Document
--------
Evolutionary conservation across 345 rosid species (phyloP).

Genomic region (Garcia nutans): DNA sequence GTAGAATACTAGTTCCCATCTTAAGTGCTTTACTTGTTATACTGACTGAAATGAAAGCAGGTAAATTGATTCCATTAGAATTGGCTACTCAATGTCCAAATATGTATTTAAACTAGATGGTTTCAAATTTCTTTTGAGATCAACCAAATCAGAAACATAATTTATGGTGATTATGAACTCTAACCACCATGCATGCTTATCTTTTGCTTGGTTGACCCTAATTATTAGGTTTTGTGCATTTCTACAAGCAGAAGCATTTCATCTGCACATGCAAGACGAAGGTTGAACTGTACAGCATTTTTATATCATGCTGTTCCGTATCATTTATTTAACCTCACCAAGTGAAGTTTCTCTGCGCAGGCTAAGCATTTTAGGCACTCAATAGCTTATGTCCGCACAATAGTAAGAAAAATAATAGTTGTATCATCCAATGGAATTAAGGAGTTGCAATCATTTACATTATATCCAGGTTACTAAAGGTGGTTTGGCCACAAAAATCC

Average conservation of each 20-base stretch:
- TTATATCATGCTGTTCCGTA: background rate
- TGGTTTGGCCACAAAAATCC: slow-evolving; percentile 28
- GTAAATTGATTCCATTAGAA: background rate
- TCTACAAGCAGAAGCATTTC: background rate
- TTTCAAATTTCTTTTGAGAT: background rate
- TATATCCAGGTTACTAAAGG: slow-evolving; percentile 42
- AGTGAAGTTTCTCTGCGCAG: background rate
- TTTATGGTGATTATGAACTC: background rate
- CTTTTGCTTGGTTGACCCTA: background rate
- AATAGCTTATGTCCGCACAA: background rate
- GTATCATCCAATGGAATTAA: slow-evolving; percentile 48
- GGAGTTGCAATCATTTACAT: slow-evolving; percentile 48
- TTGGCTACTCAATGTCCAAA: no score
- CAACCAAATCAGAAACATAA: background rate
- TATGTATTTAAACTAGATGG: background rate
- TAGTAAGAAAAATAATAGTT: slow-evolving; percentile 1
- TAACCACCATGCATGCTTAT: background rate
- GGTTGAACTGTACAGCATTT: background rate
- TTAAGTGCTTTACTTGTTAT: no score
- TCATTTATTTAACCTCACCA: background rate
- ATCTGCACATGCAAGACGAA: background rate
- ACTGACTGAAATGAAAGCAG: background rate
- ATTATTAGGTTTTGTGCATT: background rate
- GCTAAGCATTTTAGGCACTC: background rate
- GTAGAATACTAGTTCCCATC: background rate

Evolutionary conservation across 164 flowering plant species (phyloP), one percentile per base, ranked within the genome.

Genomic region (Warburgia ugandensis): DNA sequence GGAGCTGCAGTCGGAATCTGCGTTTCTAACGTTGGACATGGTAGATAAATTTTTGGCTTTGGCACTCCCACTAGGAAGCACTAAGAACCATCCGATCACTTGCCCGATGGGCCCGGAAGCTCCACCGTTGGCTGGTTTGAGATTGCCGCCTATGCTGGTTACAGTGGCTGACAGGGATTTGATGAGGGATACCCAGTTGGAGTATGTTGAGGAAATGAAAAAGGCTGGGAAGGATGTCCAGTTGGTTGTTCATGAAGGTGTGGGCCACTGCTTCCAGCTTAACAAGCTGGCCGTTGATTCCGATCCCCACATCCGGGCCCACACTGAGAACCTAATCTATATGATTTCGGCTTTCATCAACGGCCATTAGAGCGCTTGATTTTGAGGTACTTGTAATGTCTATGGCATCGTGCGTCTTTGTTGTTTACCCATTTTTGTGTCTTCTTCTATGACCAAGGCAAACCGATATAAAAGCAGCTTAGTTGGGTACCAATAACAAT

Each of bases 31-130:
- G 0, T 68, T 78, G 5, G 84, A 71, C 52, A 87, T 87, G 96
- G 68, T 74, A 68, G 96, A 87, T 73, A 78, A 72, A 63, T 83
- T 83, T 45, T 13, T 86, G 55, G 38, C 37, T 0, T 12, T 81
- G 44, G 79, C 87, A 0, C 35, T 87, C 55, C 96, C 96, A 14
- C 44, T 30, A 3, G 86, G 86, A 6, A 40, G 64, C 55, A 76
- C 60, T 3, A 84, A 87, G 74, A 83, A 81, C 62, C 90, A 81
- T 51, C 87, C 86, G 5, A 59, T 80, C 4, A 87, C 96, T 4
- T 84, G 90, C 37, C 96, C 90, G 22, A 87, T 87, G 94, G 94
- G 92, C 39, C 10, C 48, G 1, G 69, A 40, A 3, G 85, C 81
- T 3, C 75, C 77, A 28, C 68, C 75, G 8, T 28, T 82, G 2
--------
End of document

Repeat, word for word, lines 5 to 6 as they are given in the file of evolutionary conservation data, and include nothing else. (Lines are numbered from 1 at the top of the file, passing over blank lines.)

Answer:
- TGGTTTGGCCACAAAAATCC: slow-evolving; percentile 28
- GTAAATTGATTCCATTAGAA: background rate